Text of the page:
Seems to me the title of Jeremy's new CD could just as easily be
“nevermind the genres” as tracks drift effortlessly through surprising
(and delightful!) changes of mood and style. It's a raga, wait now
it's a jig, but now it sounds like a klezmer tune. Oh, and here's the
all out country hoedown! Here's a song to meditate upon, and here's
one to dance to – this music is never boring. How could it be when
“Bengali Misfortune” is followed by “Tofu Up A Tree Stump” and then
“Pistachio”? The players are all accomplished accomplices on all sorts
of stringed instruments and percussion, each getting their chance to
play their hearts out and shine in turn. After all the swirling
instrumental thoughtfulness and exuberance, I love ending the journey
with Jeremy's voice singing a simple, sincere version of Pete Seeger's
“Adam the Inventor.” Thanks for the sweet ride, Jeremy & friends!
Jeremy Wegner plays what he calls “Acoustic World Transgenre,” which he matter-of-factly describes as “Middle-Eastern Old-Time Celtic Klezmer Ragass” or “Mediterranean Irish Indian Old-Time Jewgrass”. Confused? Don't be. Though various critics will attempt to slot Nevermind the Triangles by genre, most will surrender after being dragged through more musical styles than their capacities as reviewers will allow. The others will get the music and descriptions will simply not matter.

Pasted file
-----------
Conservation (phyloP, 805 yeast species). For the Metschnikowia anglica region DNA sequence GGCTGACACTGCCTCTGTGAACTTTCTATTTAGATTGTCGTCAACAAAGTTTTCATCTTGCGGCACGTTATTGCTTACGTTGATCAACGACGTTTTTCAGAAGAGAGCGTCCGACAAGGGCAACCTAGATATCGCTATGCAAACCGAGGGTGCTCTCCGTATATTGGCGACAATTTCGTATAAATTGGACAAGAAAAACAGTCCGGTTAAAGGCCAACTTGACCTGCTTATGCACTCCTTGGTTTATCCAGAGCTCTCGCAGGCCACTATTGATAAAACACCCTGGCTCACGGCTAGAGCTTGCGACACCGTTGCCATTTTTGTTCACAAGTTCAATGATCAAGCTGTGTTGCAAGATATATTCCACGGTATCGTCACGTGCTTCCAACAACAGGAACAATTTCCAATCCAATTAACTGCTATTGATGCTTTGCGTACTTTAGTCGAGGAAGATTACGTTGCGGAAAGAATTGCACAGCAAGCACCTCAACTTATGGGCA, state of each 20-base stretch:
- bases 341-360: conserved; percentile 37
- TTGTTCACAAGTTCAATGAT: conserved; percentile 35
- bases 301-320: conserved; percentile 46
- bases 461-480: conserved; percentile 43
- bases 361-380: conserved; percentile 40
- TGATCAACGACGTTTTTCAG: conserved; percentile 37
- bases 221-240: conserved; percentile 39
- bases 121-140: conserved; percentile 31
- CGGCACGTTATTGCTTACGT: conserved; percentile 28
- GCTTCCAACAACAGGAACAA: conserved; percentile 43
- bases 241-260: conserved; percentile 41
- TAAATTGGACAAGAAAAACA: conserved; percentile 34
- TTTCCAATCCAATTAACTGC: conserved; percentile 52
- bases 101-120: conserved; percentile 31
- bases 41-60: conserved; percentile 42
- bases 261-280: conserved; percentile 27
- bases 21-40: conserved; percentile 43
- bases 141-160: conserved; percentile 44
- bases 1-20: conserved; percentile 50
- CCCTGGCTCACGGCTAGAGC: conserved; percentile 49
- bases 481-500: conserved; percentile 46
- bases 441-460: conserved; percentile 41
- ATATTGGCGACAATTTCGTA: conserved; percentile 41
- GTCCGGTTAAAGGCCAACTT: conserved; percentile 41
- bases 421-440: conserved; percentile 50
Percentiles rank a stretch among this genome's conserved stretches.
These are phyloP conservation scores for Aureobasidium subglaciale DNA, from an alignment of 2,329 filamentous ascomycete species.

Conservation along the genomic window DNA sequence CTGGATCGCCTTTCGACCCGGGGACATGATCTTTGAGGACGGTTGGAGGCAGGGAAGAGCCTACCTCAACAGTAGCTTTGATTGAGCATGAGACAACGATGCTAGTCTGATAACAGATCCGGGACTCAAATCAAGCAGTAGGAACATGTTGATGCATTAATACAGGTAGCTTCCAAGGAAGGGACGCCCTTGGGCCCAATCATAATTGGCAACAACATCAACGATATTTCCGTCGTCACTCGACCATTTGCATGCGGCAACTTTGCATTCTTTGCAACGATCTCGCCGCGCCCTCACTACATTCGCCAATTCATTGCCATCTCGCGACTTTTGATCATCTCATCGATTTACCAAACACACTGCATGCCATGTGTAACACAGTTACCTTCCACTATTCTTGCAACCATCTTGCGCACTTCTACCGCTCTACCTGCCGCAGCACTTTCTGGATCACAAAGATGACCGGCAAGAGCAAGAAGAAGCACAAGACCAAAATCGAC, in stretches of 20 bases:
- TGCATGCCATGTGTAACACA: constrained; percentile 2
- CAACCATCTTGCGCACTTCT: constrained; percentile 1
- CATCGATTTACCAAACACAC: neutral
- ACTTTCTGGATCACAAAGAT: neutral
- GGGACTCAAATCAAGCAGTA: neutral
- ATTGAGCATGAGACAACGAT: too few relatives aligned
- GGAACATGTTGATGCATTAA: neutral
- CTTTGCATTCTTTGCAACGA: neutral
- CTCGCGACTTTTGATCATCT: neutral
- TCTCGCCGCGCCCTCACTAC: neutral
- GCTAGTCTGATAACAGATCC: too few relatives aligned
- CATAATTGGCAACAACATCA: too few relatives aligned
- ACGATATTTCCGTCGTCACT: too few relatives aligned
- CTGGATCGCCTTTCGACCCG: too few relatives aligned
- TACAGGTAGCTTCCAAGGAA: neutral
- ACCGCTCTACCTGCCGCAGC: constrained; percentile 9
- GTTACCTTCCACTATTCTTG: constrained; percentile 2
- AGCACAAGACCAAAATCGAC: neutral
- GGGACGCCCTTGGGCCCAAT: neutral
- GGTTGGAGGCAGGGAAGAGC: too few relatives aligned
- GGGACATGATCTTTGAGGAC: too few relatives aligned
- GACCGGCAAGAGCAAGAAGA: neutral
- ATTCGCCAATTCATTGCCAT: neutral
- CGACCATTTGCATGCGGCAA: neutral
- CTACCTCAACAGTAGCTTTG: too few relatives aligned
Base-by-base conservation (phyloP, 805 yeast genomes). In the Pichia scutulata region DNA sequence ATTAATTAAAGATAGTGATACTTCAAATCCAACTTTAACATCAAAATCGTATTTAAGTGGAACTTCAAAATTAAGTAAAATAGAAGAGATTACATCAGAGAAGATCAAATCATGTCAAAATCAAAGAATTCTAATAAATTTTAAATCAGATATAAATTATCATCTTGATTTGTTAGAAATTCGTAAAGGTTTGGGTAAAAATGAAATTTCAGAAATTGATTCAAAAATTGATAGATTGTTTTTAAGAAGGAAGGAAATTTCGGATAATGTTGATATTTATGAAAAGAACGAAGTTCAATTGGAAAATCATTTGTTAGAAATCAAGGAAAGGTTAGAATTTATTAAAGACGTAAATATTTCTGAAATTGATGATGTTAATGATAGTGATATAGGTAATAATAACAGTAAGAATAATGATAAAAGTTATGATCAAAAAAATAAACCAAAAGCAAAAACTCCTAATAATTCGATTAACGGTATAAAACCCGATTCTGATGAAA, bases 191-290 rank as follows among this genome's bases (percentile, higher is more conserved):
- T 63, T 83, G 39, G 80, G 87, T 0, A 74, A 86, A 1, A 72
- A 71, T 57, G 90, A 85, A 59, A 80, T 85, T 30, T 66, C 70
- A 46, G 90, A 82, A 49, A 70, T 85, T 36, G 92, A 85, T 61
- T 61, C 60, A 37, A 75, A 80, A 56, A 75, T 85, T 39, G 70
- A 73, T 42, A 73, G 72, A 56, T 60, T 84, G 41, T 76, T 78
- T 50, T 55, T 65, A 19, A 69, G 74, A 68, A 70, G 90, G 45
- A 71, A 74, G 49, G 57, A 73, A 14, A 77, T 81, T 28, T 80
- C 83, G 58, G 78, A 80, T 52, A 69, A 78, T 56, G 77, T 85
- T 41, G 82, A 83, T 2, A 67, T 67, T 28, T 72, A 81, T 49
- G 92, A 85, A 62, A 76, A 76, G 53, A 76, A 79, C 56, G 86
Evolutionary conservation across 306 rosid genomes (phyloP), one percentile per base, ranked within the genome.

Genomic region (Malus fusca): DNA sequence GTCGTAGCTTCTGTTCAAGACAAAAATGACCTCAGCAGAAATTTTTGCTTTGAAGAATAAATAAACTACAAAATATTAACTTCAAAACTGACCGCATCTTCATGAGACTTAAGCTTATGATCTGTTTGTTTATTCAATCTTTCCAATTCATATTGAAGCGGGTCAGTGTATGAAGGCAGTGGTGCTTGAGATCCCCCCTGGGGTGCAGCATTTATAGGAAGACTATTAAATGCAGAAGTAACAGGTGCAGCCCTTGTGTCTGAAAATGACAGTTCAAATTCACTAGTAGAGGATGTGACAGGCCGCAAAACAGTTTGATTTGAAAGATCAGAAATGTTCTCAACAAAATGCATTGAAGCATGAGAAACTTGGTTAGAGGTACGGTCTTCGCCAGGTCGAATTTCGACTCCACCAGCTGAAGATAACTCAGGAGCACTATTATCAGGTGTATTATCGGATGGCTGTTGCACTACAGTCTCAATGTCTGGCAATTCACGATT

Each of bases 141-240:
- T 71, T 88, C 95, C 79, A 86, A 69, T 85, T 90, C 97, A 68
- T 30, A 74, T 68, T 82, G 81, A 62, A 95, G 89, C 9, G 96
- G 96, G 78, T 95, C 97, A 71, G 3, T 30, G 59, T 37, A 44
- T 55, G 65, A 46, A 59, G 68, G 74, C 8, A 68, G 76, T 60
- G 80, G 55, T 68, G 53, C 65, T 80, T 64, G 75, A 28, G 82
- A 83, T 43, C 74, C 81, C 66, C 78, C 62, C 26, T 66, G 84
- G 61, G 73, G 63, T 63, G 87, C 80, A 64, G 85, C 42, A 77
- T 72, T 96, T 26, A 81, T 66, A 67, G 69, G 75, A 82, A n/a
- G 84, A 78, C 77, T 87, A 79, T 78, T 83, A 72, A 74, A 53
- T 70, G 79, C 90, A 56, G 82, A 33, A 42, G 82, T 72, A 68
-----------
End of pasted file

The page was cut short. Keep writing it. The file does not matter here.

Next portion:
Case in point: Pandora's Sarod. The dual-lead intro, Wegner on sarod and David Jacobs-Strain on acoustic guitar, gives way to a light and airy jam of late 60s Fillmore West proportions sans light show. The sitar at the start of The Pistachio Set sets up a tabla solo, which bows to mandolin, guitar fiddle and dobro in a mishmash of Celtic, barn dance and either Middle-Eastern or Indian music. It sounds like it would make you dizzy, but amazingly, it works and works well. It's a toe-tapper, too. Cello and guitar float their way through Stepladder, a short and emotional ride. And then there is The Shoshi's Set, a three part dance through Arabia (the first part helped along by the three-instrument melodies of sitar, mandolin and fiddle, the second leaning toward gypsy music, and the third stepping into the barn, or synagogue perhaps, for another dance. Hard to keep them straight).
It took Jeremy awhile to get here, actually. Working in a science lab by day, he began performing and recording in the early 90’s, joining Eugene's beloved The Sugar Beets in 1995, on whose albums he has provided his support via the mandolin, banjo, sitar, sarod , saz and zheng (oh, and guitar too). Over the years he has accumulated a number of compositions which have been compiled on Nevermind the Triangles. He has also recorded and plays with several other Eugene bands, including Bindaas and The Klezmonauts. No moss growing under his wheels.